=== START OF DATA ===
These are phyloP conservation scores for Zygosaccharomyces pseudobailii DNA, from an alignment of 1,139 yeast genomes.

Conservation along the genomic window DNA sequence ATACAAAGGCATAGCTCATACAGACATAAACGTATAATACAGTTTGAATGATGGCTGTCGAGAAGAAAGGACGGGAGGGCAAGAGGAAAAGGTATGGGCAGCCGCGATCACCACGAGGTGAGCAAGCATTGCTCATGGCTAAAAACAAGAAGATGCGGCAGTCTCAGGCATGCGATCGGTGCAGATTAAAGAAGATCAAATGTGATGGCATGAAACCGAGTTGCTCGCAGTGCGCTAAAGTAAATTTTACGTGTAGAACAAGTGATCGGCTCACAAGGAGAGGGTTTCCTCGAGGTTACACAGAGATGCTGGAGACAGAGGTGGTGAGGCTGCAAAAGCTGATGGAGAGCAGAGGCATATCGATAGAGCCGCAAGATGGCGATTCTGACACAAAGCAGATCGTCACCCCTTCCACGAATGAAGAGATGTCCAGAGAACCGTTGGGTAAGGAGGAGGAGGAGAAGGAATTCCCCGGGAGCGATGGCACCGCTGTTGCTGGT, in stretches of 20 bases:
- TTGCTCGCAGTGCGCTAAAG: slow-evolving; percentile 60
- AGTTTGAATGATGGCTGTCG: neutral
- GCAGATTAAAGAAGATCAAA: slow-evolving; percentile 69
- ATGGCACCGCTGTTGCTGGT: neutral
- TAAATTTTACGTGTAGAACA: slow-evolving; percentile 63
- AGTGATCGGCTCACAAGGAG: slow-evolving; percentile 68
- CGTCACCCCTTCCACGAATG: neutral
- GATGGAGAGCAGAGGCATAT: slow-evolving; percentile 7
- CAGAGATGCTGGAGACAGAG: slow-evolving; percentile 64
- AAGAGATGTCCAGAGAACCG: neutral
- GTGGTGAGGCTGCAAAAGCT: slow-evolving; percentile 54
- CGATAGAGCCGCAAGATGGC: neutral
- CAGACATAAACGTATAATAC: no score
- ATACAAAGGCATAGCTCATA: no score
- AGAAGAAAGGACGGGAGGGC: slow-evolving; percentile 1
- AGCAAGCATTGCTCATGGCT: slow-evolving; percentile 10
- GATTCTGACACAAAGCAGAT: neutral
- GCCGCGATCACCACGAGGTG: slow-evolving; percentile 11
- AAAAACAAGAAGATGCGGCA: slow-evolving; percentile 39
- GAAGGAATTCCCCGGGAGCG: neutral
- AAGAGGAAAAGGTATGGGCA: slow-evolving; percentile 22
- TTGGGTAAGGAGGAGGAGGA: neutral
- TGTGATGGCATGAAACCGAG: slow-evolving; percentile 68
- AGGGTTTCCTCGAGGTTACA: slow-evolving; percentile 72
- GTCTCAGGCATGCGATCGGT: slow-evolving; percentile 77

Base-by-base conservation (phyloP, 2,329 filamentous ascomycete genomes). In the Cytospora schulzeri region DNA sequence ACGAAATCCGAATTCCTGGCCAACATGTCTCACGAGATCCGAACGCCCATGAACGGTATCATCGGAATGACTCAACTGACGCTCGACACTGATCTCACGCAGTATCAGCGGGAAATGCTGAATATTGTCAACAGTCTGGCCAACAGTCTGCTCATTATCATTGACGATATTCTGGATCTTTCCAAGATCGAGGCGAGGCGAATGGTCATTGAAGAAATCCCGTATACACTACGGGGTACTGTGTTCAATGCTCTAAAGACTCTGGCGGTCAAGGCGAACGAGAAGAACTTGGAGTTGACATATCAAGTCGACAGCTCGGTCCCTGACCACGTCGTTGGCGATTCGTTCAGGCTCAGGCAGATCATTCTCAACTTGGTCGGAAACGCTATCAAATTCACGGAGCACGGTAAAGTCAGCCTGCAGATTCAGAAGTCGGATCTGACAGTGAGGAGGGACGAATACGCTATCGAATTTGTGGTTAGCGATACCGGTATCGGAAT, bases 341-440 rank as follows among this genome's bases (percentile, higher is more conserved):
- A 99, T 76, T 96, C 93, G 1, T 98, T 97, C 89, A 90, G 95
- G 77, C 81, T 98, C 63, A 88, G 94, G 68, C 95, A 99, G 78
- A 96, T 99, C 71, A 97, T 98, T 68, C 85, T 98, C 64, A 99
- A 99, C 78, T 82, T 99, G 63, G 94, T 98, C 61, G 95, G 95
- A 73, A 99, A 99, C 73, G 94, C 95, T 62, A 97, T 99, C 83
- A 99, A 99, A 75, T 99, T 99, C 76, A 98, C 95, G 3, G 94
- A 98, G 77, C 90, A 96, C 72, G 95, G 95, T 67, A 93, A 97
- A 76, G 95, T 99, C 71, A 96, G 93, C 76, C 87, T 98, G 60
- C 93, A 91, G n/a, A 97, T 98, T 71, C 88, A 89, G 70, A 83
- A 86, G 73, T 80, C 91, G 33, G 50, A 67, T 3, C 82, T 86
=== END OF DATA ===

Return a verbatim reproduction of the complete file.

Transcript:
These are phyloP conservation scores for Zygosaccharomyces pseudobailii DNA, from an alignment of 1,139 yeast genomes.

Conservation along the genomic window DNA sequence ATACAAAGGCATAGCTCATACAGACATAAACGTATAATACAGTTTGAATGATGGCTGTCGAGAAGAAAGGACGGGAGGGCAAGAGGAAAAGGTATGGGCAGCCGCGATCACCACGAGGTGAGCAAGCATTGCTCATGGCTAAAAACAAGAAGATGCGGCAGTCTCAGGCATGCGATCGGTGCAGATTAAAGAAGATCAAATGTGATGGCATGAAACCGAGTTGCTCGCAGTGCGCTAAAGTAAATTTTACGTGTAGAACAAGTGATCGGCTCACAAGGAGAGGGTTTCCTCGAGGTTACACAGAGATGCTGGAGACAGAGGTGGTGAGGCTGCAAAAGCTGATGGAGAGCAGAGGCATATCGATAGAGCCGCAAGATGGCGATTCTGACACAAAGCAGATCGTCACCCCTTCCACGAATGAAGAGATGTCCAGAGAACCGTTGGGTAAGGAGGAGGAGGAGAAGGAATTCCCCGGGAGCGATGGCACCGCTGTTGCTGGT, in stretches of 20 bases:
- TTGCTCGCAGTGCGCTAAAG: slow-evolving; percentile 60
- AGTTTGAATGATGGCTGTCG: neutral
- GCAGATTAAAGAAGATCAAA: slow-evolving; percentile 69
- ATGGCACCGCTGTTGCTGGT: neutral
- TAAATTTTACGTGTAGAACA: slow-evolving; percentile 63
- AGTGATCGGCTCACAAGGAG: slow-evolving; percentile 68
- CGTCACCCCTTCCACGAATG: neutral
- GATGGAGAGCAGAGGCATAT: slow-evolving; percentile 7
- CAGAGATGCTGGAGACAGAG: slow-evolving; percentile 64
- AAGAGATGTCCAGAGAACCG: neutral
- GTGGTGAGGCTGCAAAAGCT: slow-evolving; percentile 54
- CGATAGAGCCGCAAGATGGC: neutral
- CAGACATAAACGTATAATAC: no score
- ATACAAAGGCATAGCTCATA: no score
- AGAAGAAAGGACGGGAGGGC: slow-evolving; percentile 1
- AGCAAGCATTGCTCATGGCT: slow-evolving; percentile 10
- GATTCTGACACAAAGCAGAT: neutral
- GCCGCGATCACCACGAGGTG: slow-evolving; percentile 11
- AAAAACAAGAAGATGCGGCA: slow-evolving; percentile 39
- GAAGGAATTCCCCGGGAGCG: neutral
- AAGAGGAAAAGGTATGGGCA: slow-evolving; percentile 22
- TTGGGTAAGGAGGAGGAGGA: neutral
- TGTGATGGCATGAAACCGAG: slow-evolving; percentile 68
- AGGGTTTCCTCGAGGTTACA: slow-evolving; percentile 72
- GTCTCAGGCATGCGATCGGT: slow-evolving; percentile 77

Base-by-base conservation (phyloP, 2,329 filamentous ascomycete genomes). In the Cytospora schulzeri region DNA sequence ACGAAATCCGAATTCCTGGCCAACATGTCTCACGAGATCCGAACGCCCATGAACGGTATCATCGGAATGACTCAACTGACGCTCGACACTGATCTCACGCAGTATCAGCGGGAAATGCTGAATATTGTCAACAGTCTGGCCAACAGTCTGCTCATTATCATTGACGATATTCTGGATCTTTCCAAGATCGAGGCGAGGCGAATGGTCATTGAAGAAATCCCGTATACACTACGGGGTACTGTGTTCAATGCTCTAAAGACTCTGGCGGTCAAGGCGAACGAGAAGAACTTGGAGTTGACATATCAAGTCGACAGCTCGGTCCCTGACCACGTCGTTGGCGATTCGTTCAGGCTCAGGCAGATCATTCTCAACTTGGTCGGAAACGCTATCAAATTCACGGAGCACGGTAAAGTCAGCCTGCAGATTCAGAAGTCGGATCTGACAGTGAGGAGGGACGAATACGCTATCGAATTTGTGGTTAGCGATACCGGTATCGGAAT, bases 341-440 rank as follows among this genome's bases (percentile, higher is more conserved):
- A 99, T 76, T 96, C 93, G 1, T 98, T 97, C 89, A 90, G 95
- G 77, C 81, T 98, C 63, A 88, G 94, G 68, C 95, A 99, G 78
- A 96, T 99, C 71, A 97, T 98, T 68, C 85, T 98, C 64, A 99
- A 99, C 78, T 82, T 99, G 63, G 94, T 98, C 61, G 95, G 95
- A 73, A 99, A 99, C 73, G 94, C 95, T 62, A 97, T 99, C 83
- A 99, A 99, A 75, T 99, T 99, C 76, A 98, C 95, G 3, G 94
- A 98, G 77, C 90, A 96, C 72, G 95, G 95, T 67, A 93, A 97
- A 76, G 95, T 99, C 71, A 96, G 93, C 76, C 87, T 98, G 60
- C 93, A 91, G n/a, A 97, T 98, T 71, C 88, A 89, G 70, A 83
- A 86, G 73, T 80, C 91, G 33, G 50, A 67, T 3, C 82, T 86